I can’t believe it’s been two years since I posted a Super Powers TCT! Hopefully this one featuring the Super Mobile and the Lexor 7 (SP?) will make up for it. Looking back at that older post and then watching this clip remind me of how much I freaking loved toys back in the 80s. I used to have so much fun taking my guys (that’s what I called them) and having all kinds of crazy adventures around my living room, even building my own playsets and using whatever I could find to make things more dangerous for our heroes, just like the kids in this commercial. Do kids do this anymore? If not, they should be taught how to play based solely on Super Powers, Secret Wars, He-Man, G.I. Joe and Transformers commercials.
Thanks to Horror Movie A Day’s review of Black Roses, I’ve been introduced into the weird world of 80s rock and roll horror movies. Well, technically, I’d seen the ridiculously bad Slumber Party Massacre 2 when I was in high school and again at a Manly Movie Night which has to count with the weird demon Elvis impersonator running around and killing kids with a drill guitar, but I didn’t realize it was a whole sub genre. HMAD’s post and the comments pointed me towards Black Roses and Rock N Roll Nightmare, both of which I added to the top of my queue. It’s too bad you don’t see more punk rock, glam, grunge or hip hop based horror.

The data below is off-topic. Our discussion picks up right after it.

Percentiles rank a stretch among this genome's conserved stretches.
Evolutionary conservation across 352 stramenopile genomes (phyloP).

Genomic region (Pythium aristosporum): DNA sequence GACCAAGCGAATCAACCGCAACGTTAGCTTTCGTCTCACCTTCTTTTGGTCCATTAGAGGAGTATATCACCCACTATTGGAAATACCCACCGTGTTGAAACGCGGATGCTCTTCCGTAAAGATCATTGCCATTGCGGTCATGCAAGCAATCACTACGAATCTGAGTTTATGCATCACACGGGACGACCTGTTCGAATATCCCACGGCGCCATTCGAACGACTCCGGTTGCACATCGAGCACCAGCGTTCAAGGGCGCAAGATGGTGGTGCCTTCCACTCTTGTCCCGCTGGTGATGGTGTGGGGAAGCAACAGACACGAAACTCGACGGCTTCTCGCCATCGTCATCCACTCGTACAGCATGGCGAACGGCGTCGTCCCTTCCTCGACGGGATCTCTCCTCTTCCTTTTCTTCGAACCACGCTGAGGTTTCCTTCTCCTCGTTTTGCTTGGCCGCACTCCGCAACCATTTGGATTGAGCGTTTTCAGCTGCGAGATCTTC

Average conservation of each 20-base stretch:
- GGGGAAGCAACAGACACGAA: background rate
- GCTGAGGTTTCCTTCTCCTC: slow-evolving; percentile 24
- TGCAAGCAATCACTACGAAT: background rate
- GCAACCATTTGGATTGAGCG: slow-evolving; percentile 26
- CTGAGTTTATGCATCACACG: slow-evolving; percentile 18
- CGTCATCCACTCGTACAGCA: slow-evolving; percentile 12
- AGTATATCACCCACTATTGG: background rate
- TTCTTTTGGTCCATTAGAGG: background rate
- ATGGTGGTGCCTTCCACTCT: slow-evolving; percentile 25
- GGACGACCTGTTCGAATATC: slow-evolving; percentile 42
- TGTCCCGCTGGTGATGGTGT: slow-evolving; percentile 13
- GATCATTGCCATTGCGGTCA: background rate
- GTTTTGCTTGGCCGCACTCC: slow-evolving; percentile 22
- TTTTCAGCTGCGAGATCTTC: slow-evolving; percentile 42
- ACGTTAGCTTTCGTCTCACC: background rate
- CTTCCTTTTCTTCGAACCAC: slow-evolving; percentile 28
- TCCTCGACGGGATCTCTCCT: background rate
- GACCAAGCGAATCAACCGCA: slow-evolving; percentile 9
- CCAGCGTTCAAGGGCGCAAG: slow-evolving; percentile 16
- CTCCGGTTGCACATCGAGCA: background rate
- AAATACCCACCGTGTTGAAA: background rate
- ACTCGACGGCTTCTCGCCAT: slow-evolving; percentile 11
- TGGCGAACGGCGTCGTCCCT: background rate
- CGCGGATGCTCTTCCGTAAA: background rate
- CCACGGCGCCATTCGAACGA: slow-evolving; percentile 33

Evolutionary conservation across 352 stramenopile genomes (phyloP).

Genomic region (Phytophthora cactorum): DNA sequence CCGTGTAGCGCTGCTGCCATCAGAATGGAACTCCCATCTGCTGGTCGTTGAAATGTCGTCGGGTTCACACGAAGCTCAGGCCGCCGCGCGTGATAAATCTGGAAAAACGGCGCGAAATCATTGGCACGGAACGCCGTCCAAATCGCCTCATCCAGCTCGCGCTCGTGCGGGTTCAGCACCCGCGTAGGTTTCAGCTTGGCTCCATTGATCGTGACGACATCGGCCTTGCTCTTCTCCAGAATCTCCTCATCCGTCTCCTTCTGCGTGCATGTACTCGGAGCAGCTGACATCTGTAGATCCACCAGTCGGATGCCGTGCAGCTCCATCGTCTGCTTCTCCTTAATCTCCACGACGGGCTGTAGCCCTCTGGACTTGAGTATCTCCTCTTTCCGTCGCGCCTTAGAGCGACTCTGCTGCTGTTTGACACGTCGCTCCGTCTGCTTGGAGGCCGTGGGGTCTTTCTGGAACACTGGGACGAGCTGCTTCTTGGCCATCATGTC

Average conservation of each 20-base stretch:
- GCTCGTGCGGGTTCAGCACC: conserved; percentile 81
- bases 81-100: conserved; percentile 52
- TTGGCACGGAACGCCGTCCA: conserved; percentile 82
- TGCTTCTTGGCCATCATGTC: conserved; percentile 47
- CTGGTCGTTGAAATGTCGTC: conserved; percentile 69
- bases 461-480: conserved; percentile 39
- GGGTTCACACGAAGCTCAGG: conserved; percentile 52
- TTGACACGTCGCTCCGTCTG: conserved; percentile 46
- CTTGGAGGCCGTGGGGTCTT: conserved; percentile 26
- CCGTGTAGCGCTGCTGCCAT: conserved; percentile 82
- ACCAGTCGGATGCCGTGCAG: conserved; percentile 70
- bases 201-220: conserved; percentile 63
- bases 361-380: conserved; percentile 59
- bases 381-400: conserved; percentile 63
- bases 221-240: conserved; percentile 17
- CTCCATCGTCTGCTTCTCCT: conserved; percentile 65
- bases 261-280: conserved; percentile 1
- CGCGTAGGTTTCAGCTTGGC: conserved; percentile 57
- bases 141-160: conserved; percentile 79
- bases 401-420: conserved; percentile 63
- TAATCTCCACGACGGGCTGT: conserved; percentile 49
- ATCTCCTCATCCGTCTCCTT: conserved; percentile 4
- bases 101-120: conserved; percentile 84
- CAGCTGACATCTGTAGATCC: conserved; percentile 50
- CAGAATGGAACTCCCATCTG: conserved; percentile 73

Anyway, I only kind of half paid attention to RNRN, but I still thoutoughly enjoyed it, even though the beginning eerily mimics a story I’ve been working on since last summer. Anyway, it’s about this metal band that goes to a remote-ish house to record their new album, but things don’t go as planned as his band members and their groupies start getting eaten by some evil force which takes over various peoples’ bodies. Then, at the end, the demon turns into Satan and the lead singer from the band reveals that he’s an archangel. There’s some weirdness about shadows and whatnot at the end, but their battle is pretty rad. I really wish I had watching this flick at a Manly Movie Night or with a few friends because it seemed like there were plenty of laughable parts. I mean, hell, just look at that DVD cover. It’s a think of weird glory.